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Like the title item, Lewis’s latest is overstuffed and mildly mysterious. Orange Peel’s nickname, although it’s explained, seems unwieldy and unlikely. The overlong text is also awkward at times (“Their first stop was to Mr. Fan the tailor”). The reason Orange Peel wants information is no mystery. Embarrassed that she doesn’t know anything about where she was born when asked by classmates, she plans to discuss China at Show and Tell. The mystery comes in as Orange Peel and her adoptive Euro-American mom visit friendly local vendors who, like Orange Peel, are Chinese. Each shares a bit of information and then secretly slips something into her pocket. Why secretly? Why not just give her the small gifts openly? The gifts, of course, turn out to be the perfect props for her presentation. Zong’s acrylic paintings feature pleasantly rounded images and offer a touch of whimsy as Orange Peel imagines the landscapes described by her Chinese compatriots. Ultimately, though, this purposive picture book fails to create compelling characters or tell an intriguing tale. Earnest but disappointing. (Picture book. 5-8)

Pub Date: April 1, 2010

ISBN: 978-0-8109-8394-6

Page Count: 32

Publisher: Abrams

Review Posted Online: Jan. 24, 2011

Kirkus Reviews Issue: March 15, 2010

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Although the love comes shining through, the text often confuses in straining for patterned simplicity.

A collection of parental wishes for a child.

It starts out simply enough: two children run pell-mell across an open field, one holding a high-flying kite with the line “I wish you more ups than downs.” But on subsequent pages, some of the analogous concepts are confusing or ambiguous. The line “I wish you more tippy-toes than deep” accompanies a picture of a boy happily swimming in a pool. His feet are visible, but it's not clear whether he's floating in the deep end or standing in the shallow. Then there's a picture of a boy on a beach, his pockets bulging with driftwood and colorful shells, looking frustrated that his pockets won't hold the rest of his beachcombing treasures, which lie tantalizingly before him on the sand. The line reads: “I wish you more treasures than pockets.” Most children will feel the better wish would be that he had just the right amount of pockets for his treasures. Some of the wordplay, such as “more can than knot” and “more pause than fast-forward,” will tickle older readers with their accompanying, comical illustrations. The beautifully simple pictures are a sweet, kid- and parent-appealing blend of comic-strip style and fine art; the cast of children depicted is commendably multiethnic.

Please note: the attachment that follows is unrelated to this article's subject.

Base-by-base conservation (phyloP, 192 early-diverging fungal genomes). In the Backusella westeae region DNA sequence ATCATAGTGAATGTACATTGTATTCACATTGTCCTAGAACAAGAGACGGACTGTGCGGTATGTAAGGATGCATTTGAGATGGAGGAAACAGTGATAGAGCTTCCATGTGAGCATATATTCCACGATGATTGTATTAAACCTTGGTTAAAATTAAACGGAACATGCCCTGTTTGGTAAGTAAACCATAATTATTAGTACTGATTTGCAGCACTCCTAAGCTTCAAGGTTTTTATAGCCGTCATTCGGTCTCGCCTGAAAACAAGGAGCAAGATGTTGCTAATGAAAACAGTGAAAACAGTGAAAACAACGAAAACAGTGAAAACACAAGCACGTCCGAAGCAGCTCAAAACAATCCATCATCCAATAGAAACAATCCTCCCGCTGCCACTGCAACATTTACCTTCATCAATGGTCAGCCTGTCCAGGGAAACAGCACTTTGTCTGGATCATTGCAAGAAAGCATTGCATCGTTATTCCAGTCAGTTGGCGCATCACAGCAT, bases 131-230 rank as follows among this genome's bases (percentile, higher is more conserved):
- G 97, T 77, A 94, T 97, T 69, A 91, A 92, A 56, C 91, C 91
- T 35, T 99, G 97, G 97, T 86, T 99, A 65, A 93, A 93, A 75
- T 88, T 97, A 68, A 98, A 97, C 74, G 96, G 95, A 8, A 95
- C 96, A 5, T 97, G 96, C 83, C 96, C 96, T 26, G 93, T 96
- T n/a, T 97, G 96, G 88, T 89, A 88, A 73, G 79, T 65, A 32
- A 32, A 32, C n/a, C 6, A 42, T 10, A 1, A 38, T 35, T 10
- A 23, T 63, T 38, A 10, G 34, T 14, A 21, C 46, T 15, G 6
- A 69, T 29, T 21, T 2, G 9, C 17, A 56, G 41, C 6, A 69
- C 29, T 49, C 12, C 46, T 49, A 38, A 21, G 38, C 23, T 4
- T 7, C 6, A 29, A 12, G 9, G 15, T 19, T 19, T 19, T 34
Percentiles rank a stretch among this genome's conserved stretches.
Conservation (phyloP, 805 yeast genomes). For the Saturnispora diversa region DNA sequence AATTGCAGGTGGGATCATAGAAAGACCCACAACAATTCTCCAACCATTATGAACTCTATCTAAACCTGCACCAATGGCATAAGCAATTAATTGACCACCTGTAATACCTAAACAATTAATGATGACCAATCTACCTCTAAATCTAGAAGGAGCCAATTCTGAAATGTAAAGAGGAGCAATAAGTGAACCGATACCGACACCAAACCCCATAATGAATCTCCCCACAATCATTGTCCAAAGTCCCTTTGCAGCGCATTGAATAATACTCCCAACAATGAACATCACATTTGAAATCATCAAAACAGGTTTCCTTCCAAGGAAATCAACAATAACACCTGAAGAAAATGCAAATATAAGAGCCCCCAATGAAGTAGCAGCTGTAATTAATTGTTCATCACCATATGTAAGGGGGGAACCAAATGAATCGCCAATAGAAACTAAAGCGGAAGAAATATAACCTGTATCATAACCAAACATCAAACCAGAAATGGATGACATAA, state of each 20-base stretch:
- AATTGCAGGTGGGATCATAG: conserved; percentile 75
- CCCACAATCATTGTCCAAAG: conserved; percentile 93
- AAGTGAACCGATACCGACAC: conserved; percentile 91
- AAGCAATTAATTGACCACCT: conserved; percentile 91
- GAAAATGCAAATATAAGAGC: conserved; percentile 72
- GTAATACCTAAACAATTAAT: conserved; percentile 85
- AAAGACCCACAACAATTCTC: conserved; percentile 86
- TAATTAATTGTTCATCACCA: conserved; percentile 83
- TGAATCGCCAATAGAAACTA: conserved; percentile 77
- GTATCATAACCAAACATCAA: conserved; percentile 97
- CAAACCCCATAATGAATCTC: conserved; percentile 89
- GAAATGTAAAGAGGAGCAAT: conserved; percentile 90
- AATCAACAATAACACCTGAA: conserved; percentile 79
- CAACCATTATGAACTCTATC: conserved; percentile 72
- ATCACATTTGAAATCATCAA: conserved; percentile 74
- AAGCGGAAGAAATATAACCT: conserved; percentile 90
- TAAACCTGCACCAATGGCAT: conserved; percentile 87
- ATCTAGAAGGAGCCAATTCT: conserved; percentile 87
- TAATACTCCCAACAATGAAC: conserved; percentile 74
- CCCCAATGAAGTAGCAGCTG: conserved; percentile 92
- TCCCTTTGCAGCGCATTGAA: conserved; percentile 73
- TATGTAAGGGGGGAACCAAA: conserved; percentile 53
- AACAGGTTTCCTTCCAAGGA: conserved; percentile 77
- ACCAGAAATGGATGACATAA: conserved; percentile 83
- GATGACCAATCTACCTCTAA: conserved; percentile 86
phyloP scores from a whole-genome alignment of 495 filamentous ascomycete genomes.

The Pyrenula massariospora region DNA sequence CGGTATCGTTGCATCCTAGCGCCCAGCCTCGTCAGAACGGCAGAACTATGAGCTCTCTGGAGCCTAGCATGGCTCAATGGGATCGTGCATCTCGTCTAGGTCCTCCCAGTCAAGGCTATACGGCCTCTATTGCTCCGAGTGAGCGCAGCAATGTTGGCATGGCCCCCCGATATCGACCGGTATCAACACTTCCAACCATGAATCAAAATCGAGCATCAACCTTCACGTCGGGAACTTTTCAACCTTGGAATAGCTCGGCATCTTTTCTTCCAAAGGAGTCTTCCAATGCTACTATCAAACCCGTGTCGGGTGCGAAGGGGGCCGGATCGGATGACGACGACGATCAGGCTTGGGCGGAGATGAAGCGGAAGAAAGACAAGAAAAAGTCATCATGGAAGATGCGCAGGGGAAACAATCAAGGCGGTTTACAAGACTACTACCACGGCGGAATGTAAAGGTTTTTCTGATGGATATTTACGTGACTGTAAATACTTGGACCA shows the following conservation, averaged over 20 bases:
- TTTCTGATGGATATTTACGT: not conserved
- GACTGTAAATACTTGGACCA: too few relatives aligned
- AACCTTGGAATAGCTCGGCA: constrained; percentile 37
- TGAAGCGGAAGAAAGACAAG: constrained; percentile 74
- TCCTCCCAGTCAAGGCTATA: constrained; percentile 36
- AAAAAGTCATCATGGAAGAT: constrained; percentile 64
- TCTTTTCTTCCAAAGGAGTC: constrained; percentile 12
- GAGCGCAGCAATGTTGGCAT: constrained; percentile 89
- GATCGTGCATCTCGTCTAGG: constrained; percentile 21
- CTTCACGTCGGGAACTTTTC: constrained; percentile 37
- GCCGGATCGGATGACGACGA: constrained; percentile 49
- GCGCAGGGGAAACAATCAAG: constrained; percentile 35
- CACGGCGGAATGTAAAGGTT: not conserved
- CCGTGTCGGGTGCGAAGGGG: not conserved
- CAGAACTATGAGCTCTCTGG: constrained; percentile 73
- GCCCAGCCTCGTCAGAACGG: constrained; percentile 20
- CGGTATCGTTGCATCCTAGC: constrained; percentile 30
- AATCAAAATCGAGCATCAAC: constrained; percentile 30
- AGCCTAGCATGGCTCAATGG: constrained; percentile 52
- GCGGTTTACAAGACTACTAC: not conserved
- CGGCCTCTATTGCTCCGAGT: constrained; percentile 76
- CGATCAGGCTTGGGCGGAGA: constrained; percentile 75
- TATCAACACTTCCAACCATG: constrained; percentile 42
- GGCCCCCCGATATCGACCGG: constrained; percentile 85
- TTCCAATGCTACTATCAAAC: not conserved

Although the love comes shining through, the text often confuses in straining for patterned simplicity. (Picture book. 5-8)

Pub Date: April 1, 2015

ISBN: 978-1-4521-2699-9

Page Count: 40

Publisher: Chronicle Books

Review Posted Online: Feb. 15, 2015

Kirkus Reviews Issue: March 1, 2015

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Dedicated “to children everywhere sitting in cardboard boxes,” this elemental debut depicts a bunny with big, looping ears demonstrating to a rather thick, unseen questioner (“Are you still standing around in that box?”) that what might look like an ordinary carton is actually a race car, a mountain, a burning building, a spaceship or anything else the imagination might dream up. Portis pairs each question and increasingly emphatic response with a playscape of Crockett Johnson–style simplicity, digitally drawn with single red and black lines against generally pale color fields. Appropriately bound in brown paper, this makes its profound point more directly than such like-themed tales as Marisabina Russo’s Big Brown Box (2000) or Dana Kessimakis Smith’s Brave Spaceboy (2005). (Picture book. 5-7)

Pub Date: Dec. 1, 2006

ISBN: 0-06-112322-6

Page Count: 32

Publisher: HarperCollins

Review Posted Online: May 19, 2010

Kirkus Reviews Issue: Dec. 1, 2006

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